It doesn't matter if you have 2 legs or 4.. Lyme Disease is no joke.
One day last August i went to take my dog Bowser outside. He could barely walk down the stairs.
I took the video I attached to show the Vet.
Sure thing , after a quick blood test it was confirmed. Bowser has Lyme Disease.
It took about a 2 weeks of rest and a strong round of antibiotics to get him back to good.
I do my best to check him for ticks every single time we go outside, but some are so small , its almost impossible!
Experts are predicting an unusually high rate of "insect activity" this spring and summer due to such a mild winter! That means Flies, Gnats, Mosquitoes , Fleas and especially TICKS will be at an all time HIGH
Ive done some research on NON CHEMICAL things I can use on Bowser , AND MYSELF, to protect from getting bitten, and for Bowser, causing a painful relapse.
Here are some things I've found that might help prevent your pet from contracting this painful disease.
1. Rose Geranium Essential Oil – Mix 3 Tablespoons of almond oil with 20 drops of Geranium essential oil. Apply several drops to your dogs fur, particularly around the collar area. (To be used only on dogs)
2. Apple Cider Vinegar and Lavender Oil– Mix 1 cup water with ¼ apple cider vinegar and 15 drops of lavender oil. Apply to your dog’s fur, or spray on.
3. Citrus Repellent– This natural repellent for ticks can be used on dogs or cats. Boil 1 cup of water, remove from heat and add in 3 fruits, such as lemons or limes by squeezing out the juice. Add 5 to 15 drops of lemongrass oil (for dogs, but optional). Shake well and allow the mixture to cool before applying to skin or pets fur.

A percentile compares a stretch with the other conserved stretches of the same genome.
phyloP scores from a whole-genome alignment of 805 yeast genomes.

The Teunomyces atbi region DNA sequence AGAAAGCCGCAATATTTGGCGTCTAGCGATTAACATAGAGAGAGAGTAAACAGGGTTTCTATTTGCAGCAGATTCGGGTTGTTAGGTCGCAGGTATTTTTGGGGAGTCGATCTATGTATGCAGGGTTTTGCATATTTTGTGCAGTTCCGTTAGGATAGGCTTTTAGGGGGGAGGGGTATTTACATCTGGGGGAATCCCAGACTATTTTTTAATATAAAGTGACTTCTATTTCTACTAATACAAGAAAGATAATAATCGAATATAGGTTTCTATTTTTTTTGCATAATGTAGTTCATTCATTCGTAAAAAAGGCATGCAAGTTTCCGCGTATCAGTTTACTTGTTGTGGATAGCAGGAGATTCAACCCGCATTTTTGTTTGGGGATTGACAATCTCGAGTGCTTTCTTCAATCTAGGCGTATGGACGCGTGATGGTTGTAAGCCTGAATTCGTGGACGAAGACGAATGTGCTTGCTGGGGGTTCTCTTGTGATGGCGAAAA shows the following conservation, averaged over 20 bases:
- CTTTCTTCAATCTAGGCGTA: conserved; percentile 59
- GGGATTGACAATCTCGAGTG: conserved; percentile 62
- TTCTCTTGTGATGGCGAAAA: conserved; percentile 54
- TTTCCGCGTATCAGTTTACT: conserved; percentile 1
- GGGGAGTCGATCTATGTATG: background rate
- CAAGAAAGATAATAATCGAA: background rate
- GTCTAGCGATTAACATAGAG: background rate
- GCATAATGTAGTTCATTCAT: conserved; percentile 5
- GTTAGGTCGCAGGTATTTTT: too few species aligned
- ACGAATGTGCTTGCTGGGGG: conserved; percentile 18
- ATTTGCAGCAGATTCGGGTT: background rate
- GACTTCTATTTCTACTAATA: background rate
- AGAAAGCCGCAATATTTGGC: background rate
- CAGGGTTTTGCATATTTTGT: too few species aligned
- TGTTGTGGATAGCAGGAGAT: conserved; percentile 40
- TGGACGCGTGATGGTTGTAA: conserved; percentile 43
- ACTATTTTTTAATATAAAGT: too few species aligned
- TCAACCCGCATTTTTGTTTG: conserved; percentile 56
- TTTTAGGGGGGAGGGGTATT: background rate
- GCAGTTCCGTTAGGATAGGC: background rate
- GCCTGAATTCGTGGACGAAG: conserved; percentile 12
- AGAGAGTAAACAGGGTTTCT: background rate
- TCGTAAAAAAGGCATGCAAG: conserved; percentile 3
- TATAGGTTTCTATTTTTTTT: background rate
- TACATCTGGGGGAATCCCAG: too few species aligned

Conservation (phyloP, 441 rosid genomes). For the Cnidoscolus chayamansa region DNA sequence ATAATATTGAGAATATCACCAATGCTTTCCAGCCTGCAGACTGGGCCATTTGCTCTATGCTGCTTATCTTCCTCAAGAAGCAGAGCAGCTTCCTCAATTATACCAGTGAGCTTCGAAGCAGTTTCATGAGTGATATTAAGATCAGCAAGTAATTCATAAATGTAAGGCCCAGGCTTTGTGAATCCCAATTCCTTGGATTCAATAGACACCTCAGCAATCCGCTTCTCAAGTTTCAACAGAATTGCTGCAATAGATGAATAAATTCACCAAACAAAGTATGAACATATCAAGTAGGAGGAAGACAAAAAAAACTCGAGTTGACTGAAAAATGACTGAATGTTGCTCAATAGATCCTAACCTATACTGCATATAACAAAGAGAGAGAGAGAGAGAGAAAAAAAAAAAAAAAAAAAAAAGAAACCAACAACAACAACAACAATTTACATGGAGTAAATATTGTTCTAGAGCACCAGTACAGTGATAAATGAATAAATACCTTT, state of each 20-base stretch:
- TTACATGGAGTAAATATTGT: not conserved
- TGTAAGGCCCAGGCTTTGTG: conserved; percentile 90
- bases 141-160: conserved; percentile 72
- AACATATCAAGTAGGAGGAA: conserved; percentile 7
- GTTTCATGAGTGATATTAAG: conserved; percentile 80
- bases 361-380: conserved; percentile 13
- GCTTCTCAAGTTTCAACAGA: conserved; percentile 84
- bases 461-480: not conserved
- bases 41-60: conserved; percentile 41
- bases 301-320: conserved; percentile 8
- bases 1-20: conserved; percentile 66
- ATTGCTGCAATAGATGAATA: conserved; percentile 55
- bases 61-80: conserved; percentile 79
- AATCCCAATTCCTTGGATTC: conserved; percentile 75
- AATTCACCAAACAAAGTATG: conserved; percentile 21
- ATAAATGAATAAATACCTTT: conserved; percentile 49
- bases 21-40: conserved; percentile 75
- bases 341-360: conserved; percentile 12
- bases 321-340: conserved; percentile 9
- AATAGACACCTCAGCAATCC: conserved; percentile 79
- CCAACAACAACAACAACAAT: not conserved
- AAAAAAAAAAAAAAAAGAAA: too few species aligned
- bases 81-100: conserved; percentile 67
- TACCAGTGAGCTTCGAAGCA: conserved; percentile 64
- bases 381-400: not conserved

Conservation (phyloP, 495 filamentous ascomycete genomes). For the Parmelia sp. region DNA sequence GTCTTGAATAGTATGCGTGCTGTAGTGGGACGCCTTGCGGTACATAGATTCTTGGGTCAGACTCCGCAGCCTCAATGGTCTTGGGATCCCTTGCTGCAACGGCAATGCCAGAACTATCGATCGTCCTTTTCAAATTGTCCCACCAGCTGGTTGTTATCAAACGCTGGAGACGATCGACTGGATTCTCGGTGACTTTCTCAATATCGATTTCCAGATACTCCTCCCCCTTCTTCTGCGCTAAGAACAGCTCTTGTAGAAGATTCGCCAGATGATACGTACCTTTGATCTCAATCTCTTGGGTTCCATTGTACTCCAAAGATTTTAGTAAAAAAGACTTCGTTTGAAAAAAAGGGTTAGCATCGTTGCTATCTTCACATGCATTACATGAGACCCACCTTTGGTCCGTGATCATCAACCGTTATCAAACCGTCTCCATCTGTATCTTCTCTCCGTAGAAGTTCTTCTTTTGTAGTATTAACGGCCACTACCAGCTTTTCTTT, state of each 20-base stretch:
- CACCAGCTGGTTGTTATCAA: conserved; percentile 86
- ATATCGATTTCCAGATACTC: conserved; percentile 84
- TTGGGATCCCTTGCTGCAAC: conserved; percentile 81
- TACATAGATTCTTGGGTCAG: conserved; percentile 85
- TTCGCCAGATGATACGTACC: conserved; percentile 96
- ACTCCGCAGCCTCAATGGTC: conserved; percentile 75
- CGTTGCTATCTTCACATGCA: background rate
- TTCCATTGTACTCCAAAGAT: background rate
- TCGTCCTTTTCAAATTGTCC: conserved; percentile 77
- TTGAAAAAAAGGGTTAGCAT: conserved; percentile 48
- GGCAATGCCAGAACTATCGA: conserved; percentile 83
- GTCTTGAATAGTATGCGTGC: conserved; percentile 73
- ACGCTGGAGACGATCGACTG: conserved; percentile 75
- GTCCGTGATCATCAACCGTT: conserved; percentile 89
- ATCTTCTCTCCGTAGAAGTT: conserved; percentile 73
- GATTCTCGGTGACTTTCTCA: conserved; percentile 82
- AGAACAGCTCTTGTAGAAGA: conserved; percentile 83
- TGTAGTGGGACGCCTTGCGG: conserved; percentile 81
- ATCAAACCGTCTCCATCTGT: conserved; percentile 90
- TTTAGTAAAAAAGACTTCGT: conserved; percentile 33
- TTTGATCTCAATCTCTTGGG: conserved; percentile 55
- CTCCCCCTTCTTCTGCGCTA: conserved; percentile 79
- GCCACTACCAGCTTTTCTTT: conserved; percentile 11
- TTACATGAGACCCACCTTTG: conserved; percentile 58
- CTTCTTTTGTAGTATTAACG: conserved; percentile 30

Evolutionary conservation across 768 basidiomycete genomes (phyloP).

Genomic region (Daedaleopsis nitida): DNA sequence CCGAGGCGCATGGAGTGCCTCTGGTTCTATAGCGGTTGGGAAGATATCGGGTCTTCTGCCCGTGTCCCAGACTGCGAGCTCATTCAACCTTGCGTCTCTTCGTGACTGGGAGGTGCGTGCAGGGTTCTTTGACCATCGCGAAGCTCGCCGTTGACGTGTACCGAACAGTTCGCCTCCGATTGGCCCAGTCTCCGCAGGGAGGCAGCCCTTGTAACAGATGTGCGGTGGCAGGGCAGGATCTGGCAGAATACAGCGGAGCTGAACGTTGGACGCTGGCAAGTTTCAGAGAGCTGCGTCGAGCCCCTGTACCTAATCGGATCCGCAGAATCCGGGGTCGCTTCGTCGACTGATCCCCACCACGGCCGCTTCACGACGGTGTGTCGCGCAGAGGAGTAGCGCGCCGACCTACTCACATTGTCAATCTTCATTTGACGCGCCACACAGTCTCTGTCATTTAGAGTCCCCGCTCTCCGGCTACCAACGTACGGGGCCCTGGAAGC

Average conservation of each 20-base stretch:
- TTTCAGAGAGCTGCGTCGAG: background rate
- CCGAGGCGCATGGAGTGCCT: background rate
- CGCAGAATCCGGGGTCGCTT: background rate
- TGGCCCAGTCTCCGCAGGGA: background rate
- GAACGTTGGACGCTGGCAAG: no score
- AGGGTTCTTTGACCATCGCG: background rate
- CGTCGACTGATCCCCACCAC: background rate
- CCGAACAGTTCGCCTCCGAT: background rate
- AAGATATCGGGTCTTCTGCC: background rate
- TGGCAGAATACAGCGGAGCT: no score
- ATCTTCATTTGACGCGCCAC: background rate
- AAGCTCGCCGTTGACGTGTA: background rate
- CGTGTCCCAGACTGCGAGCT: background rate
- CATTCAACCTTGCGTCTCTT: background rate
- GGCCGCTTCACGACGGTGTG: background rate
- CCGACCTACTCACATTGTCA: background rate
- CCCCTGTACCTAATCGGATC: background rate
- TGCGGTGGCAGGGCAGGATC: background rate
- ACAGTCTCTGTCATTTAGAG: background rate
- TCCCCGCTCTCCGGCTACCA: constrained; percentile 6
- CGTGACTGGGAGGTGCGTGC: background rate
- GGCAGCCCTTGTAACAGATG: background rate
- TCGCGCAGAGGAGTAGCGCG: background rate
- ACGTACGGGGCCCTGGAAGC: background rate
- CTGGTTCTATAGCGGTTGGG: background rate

4. Garlic Powder– In general add 1/8 of a teaspoon of garlic powder per pound of dog food.
5. Pet grooming– ( VERY IMPORTANT FOR Larger HAIRY breed dogs !) To help prevent attracting ticks, make sure to keep your pets hair as short as possible. This will also make it easier to spot any ticks on their fur.
The chances that you might get Lyme disease from a single tick bite depend on the type of tick, where you acquired it, and how long it was attached to you. Many types of ticks bite people in the U.S., but only blacklegged ticks transmit the bacteria that cause Lyme disease. Furthermore, only blacklegged ticks in the highly endemic areas of the northeastern and north central U.S. are commonly infected. Finally, blacklegged ticks need to be attached for at least 24 hours before they can transmit Lyme disease. This is why it's so important to remove them promptly and to check your body daily for ticks if you live in an endemic area.